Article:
As a young lad, I always liked Christmas the best. Well, who wouldn’t, what with the presents and all. Now that I’m a tad older lad, I enjoy Easter. The Resurrection story and the joy of salvation far outweigh the Christmas story and the presents. I concede that Easter doesn’t happen without Christmas, but Easter is the reason for the Christmas season. Unfortunately that message gets lost a little more every year as commercialization takes over.
I thought of an Easter greeting to post, but I figure the message I delivered this morning at the assisted living home is the way to go. Take a few minutes to meditate on the Easter message and enjoy the weekend with family and friends if possible. This and other sermon notes and studies can be found at Life_According_To_Sarge Forum Index.
Be That Guy
Comfort of Homes
April 11, 2009
Luke 23:39-43, “One of the criminals who were hanged there was hurling abuse at Him, saying, ‘Are You not the Christ? Save Yourself and us!’ But the other answered, and rebuking him said, ‘Do you not even fear God, since you are under the same sentence of condemnation? And we indeed are suffering justly, for we are receiving what we deserve for our deeds; but this man has done nothing wrong.’ And he was saying, ‘Jesus, remember me when You come in Your kingdom!’ And He said to him, ‘Truly I say to you, today you shall be with Me in Paradise.’”
We often read quickly through passages like this one and miss the great sermon it preaches to us. We often fail to meditate on the Word and thereby miss out on all that it has to offer us in our pursuit to understand God. These verses are packed with God’s glory, mercy, and love. They teach us of the ministry of the Holy Spirit and the mystery of the act of salvation. We often focus on Christ on the cross, which is a good thing, while we miss the point of those who were crucified next to Him. In our day we focus on Christ being crucified as if it was an act that was unique to Him. Unfortunately, the truth is that crucifixion was common at that time as a cruel punishment by the Romans and a deterrent to those who sought to challenge their rule. We can equate it to the intimidation of beheading that we see all too often today. The practice of crucifixion was abandoned by Constantine around 400 AD. I’ve seen it written that historians estimate 10,000 to 100,000 people (likely much closer to the higher number) were crucified by the Romans. The significance of Christ being crucified was that it fulfilled prophecy and that He suffered greatly to pay the penalty for our sins. He paid an extreme price to redeem our souls by enduring the wrath of God in our stead.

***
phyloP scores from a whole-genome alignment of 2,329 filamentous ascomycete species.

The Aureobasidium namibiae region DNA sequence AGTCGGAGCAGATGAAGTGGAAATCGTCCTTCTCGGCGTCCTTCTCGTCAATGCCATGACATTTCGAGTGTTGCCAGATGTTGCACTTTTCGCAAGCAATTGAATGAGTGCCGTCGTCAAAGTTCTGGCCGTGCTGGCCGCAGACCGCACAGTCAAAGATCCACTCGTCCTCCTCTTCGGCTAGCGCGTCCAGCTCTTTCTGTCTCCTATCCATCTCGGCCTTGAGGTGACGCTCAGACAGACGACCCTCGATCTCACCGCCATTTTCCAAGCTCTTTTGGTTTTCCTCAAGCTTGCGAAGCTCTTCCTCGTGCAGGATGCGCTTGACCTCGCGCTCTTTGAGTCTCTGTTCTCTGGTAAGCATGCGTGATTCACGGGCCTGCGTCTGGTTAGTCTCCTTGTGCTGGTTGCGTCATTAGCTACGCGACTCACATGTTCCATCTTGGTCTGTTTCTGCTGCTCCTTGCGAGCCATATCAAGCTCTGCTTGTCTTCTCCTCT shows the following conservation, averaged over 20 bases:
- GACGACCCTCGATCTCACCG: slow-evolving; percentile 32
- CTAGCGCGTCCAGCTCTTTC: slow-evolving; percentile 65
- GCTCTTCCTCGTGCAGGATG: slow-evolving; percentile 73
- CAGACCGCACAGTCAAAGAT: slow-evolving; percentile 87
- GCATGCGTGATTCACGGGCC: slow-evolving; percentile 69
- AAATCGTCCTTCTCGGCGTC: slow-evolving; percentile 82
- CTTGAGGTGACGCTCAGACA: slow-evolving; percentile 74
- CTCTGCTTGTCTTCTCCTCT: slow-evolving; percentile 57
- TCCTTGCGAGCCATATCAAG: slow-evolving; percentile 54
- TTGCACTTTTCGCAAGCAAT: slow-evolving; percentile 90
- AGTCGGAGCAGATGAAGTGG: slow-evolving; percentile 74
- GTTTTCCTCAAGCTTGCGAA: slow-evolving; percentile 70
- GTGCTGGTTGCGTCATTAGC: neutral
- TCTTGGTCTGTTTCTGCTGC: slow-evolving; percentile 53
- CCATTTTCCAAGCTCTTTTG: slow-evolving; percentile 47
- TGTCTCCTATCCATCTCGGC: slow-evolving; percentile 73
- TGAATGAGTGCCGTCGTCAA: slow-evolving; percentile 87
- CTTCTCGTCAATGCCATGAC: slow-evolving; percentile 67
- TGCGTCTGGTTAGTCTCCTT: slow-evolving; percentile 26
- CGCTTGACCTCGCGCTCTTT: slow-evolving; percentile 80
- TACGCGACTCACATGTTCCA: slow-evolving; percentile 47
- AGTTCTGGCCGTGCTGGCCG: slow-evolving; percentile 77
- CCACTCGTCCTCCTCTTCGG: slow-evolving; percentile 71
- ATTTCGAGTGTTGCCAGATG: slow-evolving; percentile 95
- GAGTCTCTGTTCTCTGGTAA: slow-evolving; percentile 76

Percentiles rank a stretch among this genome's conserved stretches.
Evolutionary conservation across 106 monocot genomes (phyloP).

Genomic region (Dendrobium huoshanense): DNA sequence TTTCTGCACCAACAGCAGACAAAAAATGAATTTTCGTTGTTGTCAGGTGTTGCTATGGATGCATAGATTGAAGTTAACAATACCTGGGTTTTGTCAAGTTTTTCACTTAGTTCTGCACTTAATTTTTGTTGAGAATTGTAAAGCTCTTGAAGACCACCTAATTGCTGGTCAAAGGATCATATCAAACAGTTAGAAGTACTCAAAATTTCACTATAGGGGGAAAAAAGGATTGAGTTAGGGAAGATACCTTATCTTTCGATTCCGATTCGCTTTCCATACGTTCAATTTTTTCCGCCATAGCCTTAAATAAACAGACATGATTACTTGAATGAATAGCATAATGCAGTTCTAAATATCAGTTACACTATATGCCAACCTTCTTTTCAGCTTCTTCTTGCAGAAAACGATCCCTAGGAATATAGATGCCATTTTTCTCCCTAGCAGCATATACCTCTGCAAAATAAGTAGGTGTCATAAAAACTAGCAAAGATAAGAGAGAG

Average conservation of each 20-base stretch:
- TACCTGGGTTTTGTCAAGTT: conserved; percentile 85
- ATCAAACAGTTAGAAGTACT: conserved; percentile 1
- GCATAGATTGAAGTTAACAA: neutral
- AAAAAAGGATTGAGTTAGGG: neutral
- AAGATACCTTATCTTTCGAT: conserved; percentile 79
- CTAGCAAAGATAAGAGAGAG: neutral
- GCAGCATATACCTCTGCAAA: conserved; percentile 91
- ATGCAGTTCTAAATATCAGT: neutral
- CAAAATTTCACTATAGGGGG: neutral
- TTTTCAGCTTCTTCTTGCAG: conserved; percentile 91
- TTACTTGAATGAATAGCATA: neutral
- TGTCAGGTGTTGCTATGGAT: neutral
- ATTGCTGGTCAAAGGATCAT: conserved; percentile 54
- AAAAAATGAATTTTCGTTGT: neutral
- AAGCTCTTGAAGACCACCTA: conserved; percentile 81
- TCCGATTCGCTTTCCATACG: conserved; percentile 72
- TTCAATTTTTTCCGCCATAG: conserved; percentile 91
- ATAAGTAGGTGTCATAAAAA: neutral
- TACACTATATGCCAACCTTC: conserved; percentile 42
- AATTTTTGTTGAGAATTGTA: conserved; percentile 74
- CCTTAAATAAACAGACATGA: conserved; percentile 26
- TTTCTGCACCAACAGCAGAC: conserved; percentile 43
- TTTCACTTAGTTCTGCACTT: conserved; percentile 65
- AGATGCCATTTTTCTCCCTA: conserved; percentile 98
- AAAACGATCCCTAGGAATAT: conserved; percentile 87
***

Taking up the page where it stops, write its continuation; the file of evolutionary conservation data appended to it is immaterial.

The two men who were crucified along side our Lord participated in the mocking and scoffing of the onlookers. We read in Matthew chapter 27, verses 38-44, “At that time two robbers were crucified with Him, one on the right and one on the left. And those passing by were hurling abuse at Him, wagging their heads and saying, ‘You who are going to destroy the temple and rebuild it in three days, save Yourself! If You are the Son of God, come down from the cross.’ In the same way the chief priests also, along with the scribes and elders, were mocking Him and saying, ‘He saved others; He cannot save Himself He is the King of Israel; let Him now come down from the cross, and we will believe in Him. HE TRUSTS IN GOD; LET GOD RESCUE Him now, IF HE DELIGHTS IN HIM; for He said, “I am the Son of God.”’ The robbers who had been crucified with Him were also insulting Him with the same words.”
This is again confirmed in the Gospel According to Mark 15:32, “‘Let this Christ, the King of Israel, now come down from the cross, so that we may see and believe!’ Those who were crucified with Him were also insulting Him.”
This declaration of their guilt shows the truth of Romans 3:23, “for all have sinned and fall short of the glory of God”. They were both guilty of sinning against God, as well as their crimes against society, and justice demanded their death. While society succeeded in exacting payment for both men through the cross, mercy came to one of the men when Jesus Christ paid the eternal debt for the salvation of his soul. Let us not lose track that we are all sinners before a Holy God and that without Christ, our only choice is to pay for that sin in the lake of fire that was prepared for Satan and the rebellious angels that followed him.
At some point in the time on the cross, one man, by the grace of God, had his eyes opened to the reality of Jesus on the cross next to him. His heart was changed by the work of the Holy Spirit. He declared his belief saying, “And we indeed are suffering justly, for we are receiving what we deserve for our deeds; but this man has done nothing wrong.” And he declared his faith saying, “Jesus, remember me when You come in Your kingdom!” This while suffering along side Jesus on a cross the same as Christ. Have we stopped to think of the two men suffering along side our Savior? They were suffering the same physical torment. While one man remained stiff necked and hard of heart, the other responded to the leading of the Holy Spirit and saw Christ for who He was. Which man do we emulate as we live our lives in relative comfort and ease?
The signs of genuine salvation are seen in the man who rebukes the other. First, he realizes the truth about Jesus, that He is the Savior sent by God. Second, he realized his own guilt and had a repentant heart, confessing his sinfulness. Third, he cried out to Jesus who alone has the power to save. Fourth, he acknowledges it publicly with faith, unashamed. His declaration is the purpose of baptism. Baptism signifies our death with Christ on the cross and our resurrection with Him to new life. That man actually died with Christ on the cross that day and entered paradise with Jesus on the same day. Have others seen those signs in our lives? Are we bold to declare Jesus Christ as Savior? Do we have a repentant and contrite heart? Do we realize that only He can save us from the wrath of God? Have we cried out to God for mercy and forgiveness?